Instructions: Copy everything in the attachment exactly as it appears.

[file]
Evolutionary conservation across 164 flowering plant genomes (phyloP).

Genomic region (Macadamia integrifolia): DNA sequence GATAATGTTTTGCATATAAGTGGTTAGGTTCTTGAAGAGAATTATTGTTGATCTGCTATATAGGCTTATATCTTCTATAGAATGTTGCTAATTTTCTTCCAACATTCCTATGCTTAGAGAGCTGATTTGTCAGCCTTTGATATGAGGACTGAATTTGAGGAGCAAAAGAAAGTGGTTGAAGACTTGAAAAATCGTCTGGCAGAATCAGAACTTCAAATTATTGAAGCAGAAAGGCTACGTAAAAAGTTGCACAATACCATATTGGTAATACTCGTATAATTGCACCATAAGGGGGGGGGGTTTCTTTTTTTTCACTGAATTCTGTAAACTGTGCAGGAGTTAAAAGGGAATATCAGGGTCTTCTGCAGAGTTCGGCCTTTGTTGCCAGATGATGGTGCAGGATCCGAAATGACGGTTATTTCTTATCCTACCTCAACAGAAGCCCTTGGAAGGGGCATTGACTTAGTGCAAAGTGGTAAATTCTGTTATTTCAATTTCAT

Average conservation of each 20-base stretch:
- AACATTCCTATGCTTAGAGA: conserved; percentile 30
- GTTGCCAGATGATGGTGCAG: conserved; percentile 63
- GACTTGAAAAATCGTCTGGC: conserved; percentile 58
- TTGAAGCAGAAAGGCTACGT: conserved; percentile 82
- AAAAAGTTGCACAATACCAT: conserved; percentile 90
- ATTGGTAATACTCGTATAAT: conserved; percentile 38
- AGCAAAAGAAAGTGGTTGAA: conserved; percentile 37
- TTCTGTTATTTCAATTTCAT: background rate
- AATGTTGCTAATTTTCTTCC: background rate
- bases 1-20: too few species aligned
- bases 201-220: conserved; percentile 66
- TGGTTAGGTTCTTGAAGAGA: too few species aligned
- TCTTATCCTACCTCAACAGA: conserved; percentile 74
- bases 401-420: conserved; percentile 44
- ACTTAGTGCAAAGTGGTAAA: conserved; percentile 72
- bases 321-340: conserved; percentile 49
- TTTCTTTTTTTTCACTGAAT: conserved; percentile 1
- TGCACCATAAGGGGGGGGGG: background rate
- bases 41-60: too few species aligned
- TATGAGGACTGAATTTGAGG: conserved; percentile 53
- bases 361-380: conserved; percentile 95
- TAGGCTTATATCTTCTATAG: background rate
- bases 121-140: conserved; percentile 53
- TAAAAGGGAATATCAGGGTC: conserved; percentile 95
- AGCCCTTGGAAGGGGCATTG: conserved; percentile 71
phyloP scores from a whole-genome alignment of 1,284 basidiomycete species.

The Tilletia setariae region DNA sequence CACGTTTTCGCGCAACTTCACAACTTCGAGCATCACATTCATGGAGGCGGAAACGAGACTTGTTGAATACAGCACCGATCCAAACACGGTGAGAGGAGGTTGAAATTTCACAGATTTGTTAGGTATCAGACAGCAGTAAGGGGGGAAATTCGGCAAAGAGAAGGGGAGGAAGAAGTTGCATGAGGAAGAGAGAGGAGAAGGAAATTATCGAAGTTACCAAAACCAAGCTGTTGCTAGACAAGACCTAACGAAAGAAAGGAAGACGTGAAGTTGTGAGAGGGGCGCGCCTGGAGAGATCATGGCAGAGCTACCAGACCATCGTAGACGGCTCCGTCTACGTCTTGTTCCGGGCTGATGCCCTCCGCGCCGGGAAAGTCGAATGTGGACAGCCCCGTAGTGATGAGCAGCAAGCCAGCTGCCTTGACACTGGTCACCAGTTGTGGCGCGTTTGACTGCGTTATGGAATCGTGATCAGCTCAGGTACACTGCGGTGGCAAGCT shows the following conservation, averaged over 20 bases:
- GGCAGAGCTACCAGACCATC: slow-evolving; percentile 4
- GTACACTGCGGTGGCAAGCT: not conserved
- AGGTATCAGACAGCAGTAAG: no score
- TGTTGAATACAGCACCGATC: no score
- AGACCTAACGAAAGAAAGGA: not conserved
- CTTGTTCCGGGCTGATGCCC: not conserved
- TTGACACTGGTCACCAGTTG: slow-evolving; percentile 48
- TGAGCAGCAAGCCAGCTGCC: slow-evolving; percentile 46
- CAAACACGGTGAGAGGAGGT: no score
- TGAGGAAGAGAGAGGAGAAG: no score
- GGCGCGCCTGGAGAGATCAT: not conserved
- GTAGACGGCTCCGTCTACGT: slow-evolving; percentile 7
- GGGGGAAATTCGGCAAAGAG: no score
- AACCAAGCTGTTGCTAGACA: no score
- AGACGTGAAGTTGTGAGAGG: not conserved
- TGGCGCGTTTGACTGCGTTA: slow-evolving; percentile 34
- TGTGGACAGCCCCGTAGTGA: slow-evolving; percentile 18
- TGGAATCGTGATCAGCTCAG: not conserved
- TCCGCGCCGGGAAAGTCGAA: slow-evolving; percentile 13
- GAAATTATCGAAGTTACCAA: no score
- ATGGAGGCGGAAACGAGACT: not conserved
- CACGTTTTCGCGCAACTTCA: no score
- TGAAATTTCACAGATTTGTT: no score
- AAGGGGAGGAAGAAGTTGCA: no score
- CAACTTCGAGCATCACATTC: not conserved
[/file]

Evolutionary conservation across 164 flowering plant genomes (phyloP).

Genomic region (Macadamia integrifolia): DNA sequence GATAATGTTTTGCATATAAGTGGTTAGGTTCTTGAAGAGAATTATTGTTGATCTGCTATATAGGCTTATATCTTCTATAGAATGTTGCTAATTTTCTTCCAACATTCCTATGCTTAGAGAGCTGATTTGTCAGCCTTTGATATGAGGACTGAATTTGAGGAGCAAAAGAAAGTGGTTGAAGACTTGAAAAATCGTCTGGCAGAATCAGAACTTCAAATTATTGAAGCAGAAAGGCTACGTAAAAAGTTGCACAATACCATATTGGTAATACTCGTATAATTGCACCATAAGGGGGGGGGGTTTCTTTTTTTTCACTGAATTCTGTAAACTGTGCAGGAGTTAAAAGGGAATATCAGGGTCTTCTGCAGAGTTCGGCCTTTGTTGCCAGATGATGGTGCAGGATCCGAAATGACGGTTATTTCTTATCCTACCTCAACAGAAGCCCTTGGAAGGGGCATTGACTTAGTGCAAAGTGGTAAATTCTGTTATTTCAATTTCAT

Average conservation of each 20-base stretch:
- AACATTCCTATGCTTAGAGA: conserved; percentile 30
- GTTGCCAGATGATGGTGCAG: conserved; percentile 63
- GACTTGAAAAATCGTCTGGC: conserved; percentile 58
- TTGAAGCAGAAAGGCTACGT: conserved; percentile 82
- AAAAAGTTGCACAATACCAT: conserved; percentile 90
- ATTGGTAATACTCGTATAAT: conserved; percentile 38
- AGCAAAAGAAAGTGGTTGAA: conserved; percentile 37
- TTCTGTTATTTCAATTTCAT: background rate
- AATGTTGCTAATTTTCTTCC: background rate
- bases 1-20: too few species aligned
- bases 201-220: conserved; percentile 66
- TGGTTAGGTTCTTGAAGAGA: too few species aligned
- TCTTATCCTACCTCAACAGA: conserved; percentile 74
- bases 401-420: conserved; percentile 44
- ACTTAGTGCAAAGTGGTAAA: conserved; percentile 72
- bases 321-340: conserved; percentile 49
- TTTCTTTTTTTTCACTGAAT: conserved; percentile 1
- TGCACCATAAGGGGGGGGGG: background rate
- bases 41-60: too few species aligned
- TATGAGGACTGAATTTGAGG: conserved; percentile 53
- bases 361-380: conserved; percentile 95
- TAGGCTTATATCTTCTATAG: background rate
- bases 121-140: conserved; percentile 53
- TAAAAGGGAATATCAGGGTC: conserved; percentile 95
- AGCCCTTGGAAGGGGCATTG: conserved; percentile 71
phyloP scores from a whole-genome alignment of 1,284 basidiomycete species.

The Tilletia setariae region DNA sequence CACGTTTTCGCGCAACTTCACAACTTCGAGCATCACATTCATGGAGGCGGAAACGAGACTTGTTGAATACAGCACCGATCCAAACACGGTGAGAGGAGGTTGAAATTTCACAGATTTGTTAGGTATCAGACAGCAGTAAGGGGGGAAATTCGGCAAAGAGAAGGGGAGGAAGAAGTTGCATGAGGAAGAGAGAGGAGAAGGAAATTATCGAAGTTACCAAAACCAAGCTGTTGCTAGACAAGACCTAACGAAAGAAAGGAAGACGTGAAGTTGTGAGAGGGGCGCGCCTGGAGAGATCATGGCAGAGCTACCAGACCATCGTAGACGGCTCCGTCTACGTCTTGTTCCGGGCTGATGCCCTCCGCGCCGGGAAAGTCGAATGTGGACAGCCCCGTAGTGATGAGCAGCAAGCCAGCTGCCTTGACACTGGTCACCAGTTGTGGCGCGTTTGACTGCGTTATGGAATCGTGATCAGCTCAGGTACACTGCGGTGGCAAGCT shows the following conservation, averaged over 20 bases:
- GGCAGAGCTACCAGACCATC: slow-evolving; percentile 4
- GTACACTGCGGTGGCAAGCT: not conserved
- AGGTATCAGACAGCAGTAAG: no score
- TGTTGAATACAGCACCGATC: no score
- AGACCTAACGAAAGAAAGGA: not conserved
- CTTGTTCCGGGCTGATGCCC: not conserved
- TTGACACTGGTCACCAGTTG: slow-evolving; percentile 48
- TGAGCAGCAAGCCAGCTGCC: slow-evolving; percentile 46
- CAAACACGGTGAGAGGAGGT: no score
- TGAGGAAGAGAGAGGAGAAG: no score
- GGCGCGCCTGGAGAGATCAT: not conserved
- GTAGACGGCTCCGTCTACGT: slow-evolving; percentile 7
- GGGGGAAATTCGGCAAAGAG: no score
- AACCAAGCTGTTGCTAGACA: no score
- AGACGTGAAGTTGTGAGAGG: not conserved
- TGGCGCGTTTGACTGCGTTA: slow-evolving; percentile 34
- TGTGGACAGCCCCGTAGTGA: slow-evolving; percentile 18
- TGGAATCGTGATCAGCTCAG: not conserved
- TCCGCGCCGGGAAAGTCGAA: slow-evolving; percentile 13
- GAAATTATCGAAGTTACCAA: no score
- ATGGAGGCGGAAACGAGACT: not conserved
- CACGTTTTCGCGCAACTTCA: no score
- TGAAATTTCACAGATTTGTT: no score
- AAGGGGAGGAAGAAGTTGCA: no score
- CAACTTCGAGCATCACATTC: not conserved